Sunday, 11 September 2016

Clockwork Lives by Kevin Anderson

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Based on a Rush concept album, huh? Second book in the series? There's actually quite a lot to like here, and the central conceit is interesting enough, but it suffers by never quite bringing the disparate threads together to become a cohesive whole. Also from having a main character who is initially so single-mindedly conformist as to be cartoony.

In other words, this is just okay.

Part of my difficulty may be that this is the second book in the series - perhaps some of what felt like gaping holes were actually addressed in an earlier book. But even if books build on their predecessors, they should not feel like there is at least a third of the book missing.

Marinda Peake is the daughter of an inventor who was exiled to a small town by the Watchmaker, the man who conquered the land with regularity, and keeps it all ticking. When her father dies, she not only doesn't expect her life to change, she actively believes that change cannot possibly happen to her. This is not portrayed well. I can see someone not having thought their life would change being shocked, even a bit resistant. But it doesn't ring true the way it is portrayed here. It's a heavy hand of an author keeping her in place, not something that feels like it wells up from a completely realized character.

Her father leaves her a book that transforms a drop of blood into someone's life story on the page that Marinda must fill before she can move back into her house. Furious, she sets out, finding out that most people's stories are extremely boring. (That's sort of an unfortunate choice, but otherwise she wouldn't journey, I suppose.)

The problem comes when you start to expect all these disparate stories to eventually weave together to describe a greater whole. I might have had trouble keeping all the stories straight in Catherynne Valente's Orphan's Tales, but in the end, they all did weave together into a very satisfactory whole, allowing lovely moments of pleasure as stories started to click into place and the relationships between them became apparent.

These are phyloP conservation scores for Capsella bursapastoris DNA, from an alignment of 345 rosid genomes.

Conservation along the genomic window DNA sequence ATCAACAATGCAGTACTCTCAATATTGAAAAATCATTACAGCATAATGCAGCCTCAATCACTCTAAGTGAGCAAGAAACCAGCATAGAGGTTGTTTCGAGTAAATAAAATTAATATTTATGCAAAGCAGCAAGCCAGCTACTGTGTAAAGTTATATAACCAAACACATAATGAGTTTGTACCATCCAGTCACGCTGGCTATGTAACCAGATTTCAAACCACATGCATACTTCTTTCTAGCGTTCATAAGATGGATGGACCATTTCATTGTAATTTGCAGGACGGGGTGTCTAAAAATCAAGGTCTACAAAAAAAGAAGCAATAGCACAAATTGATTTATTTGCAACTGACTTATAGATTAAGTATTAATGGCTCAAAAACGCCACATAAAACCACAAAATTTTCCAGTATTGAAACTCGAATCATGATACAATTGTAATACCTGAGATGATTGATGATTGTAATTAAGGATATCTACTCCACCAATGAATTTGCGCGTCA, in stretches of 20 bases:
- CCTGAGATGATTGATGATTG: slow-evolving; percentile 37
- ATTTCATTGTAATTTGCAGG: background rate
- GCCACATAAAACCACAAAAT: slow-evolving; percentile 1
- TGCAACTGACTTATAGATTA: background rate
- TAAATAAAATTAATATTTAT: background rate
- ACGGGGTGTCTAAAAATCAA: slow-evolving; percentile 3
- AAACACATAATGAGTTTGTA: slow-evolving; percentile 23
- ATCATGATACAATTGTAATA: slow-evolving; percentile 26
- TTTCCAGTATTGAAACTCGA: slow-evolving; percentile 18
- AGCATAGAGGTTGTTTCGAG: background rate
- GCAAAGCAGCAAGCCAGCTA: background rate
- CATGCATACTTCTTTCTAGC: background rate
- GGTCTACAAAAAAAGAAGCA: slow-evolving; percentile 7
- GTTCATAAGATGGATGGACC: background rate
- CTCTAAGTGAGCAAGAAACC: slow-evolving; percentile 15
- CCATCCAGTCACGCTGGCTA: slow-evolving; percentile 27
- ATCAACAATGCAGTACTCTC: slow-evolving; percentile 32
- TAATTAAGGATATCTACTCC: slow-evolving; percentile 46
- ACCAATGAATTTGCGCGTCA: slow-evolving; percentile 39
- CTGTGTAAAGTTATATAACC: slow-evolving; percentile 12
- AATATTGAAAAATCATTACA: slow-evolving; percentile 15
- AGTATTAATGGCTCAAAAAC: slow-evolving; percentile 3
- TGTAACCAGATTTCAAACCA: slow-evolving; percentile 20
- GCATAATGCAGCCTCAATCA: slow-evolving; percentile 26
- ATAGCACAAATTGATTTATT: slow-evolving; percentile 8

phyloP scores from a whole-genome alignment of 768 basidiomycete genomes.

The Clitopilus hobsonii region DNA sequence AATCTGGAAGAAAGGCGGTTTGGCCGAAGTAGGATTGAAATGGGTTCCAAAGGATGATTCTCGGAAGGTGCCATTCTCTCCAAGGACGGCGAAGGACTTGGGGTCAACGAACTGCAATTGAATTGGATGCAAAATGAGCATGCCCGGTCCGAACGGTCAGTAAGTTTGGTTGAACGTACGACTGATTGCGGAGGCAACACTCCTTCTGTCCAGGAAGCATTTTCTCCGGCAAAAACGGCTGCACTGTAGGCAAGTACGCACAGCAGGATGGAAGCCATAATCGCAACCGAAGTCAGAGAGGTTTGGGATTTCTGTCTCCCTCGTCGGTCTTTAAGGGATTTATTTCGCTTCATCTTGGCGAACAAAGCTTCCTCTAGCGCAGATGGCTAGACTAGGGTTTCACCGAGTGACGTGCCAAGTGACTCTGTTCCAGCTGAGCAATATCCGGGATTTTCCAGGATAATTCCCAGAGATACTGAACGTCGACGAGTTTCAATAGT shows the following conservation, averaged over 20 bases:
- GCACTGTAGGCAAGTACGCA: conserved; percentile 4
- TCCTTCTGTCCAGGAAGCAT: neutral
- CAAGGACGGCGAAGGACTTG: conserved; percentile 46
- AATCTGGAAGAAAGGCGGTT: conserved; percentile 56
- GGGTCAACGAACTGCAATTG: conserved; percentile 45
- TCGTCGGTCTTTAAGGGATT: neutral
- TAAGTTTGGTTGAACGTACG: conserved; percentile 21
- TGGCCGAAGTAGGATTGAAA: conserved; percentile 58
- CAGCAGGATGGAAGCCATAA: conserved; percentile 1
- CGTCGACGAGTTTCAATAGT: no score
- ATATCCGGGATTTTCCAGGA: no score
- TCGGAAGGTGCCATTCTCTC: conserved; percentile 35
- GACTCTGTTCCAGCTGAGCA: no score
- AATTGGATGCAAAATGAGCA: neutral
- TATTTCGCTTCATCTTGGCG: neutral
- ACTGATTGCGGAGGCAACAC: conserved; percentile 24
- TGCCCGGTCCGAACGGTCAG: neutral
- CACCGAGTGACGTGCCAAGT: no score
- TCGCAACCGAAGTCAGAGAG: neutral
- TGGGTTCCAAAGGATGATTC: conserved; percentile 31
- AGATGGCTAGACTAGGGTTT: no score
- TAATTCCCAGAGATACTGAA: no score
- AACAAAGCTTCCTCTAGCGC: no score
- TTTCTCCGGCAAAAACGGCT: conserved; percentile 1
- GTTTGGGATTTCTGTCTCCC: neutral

You could also take the conscious tack of deciding that stories are just sometimes arbitrary and don't interact, but you'd have to be aware of it, and weave that theme into the story you're telling.

Neither happens here. At first, it seems like Marinda is on the track of her mother, who ran off from her father in search of adventure. The first person whose story she gets after she leaves was the man her mother ran off with, and I expected this thread of discovering different facets of her mother's life and personality to keep coming to light.

Nope. In his tale, you find out she was more or less addicted to danger and died. Even after that, I was hoping another story would come around to her, that her death wouldn't have been real, and Marinda would find more than that fairly flat portrait, but nope. Never comes up again.

Okay, fine. The next few stories each have a central or tangential aspect of what the Watchmaker most craves, and disturbing hints of how he's tried to obtain it. What he thinks life should be like. With that, and given that Marinda meets the Anarchist, wo is a terrorist opposing The Watchmaker, it feels like maybe this is the point of the book. Marinda will come to understand that the Watchmaker's plan is really not that great a one, and to be perfectly fitting, at the end, she'll get the Anarchist's story to pull it all together and launch her on the next adventure after the book is full. Maybe the Anarchist will even be her mother, or someone who knew her mother. Would make sense, right?

Nope. All these threads are just left there, not pulled together. The individual stories that make up the book are entertaining, and I can see how they could be woven together to make a more impressive whole, but it just never bloody happens.

At the end, after all that, Marinda is happy to have had her adventures, but now she's going to settle down and marry and return to her small town. And that is just...it. All the stories are just in a book on the shelf, the Watchmaker is still in charge, her mother is still a caricature, and that's just it.

Disappointing.


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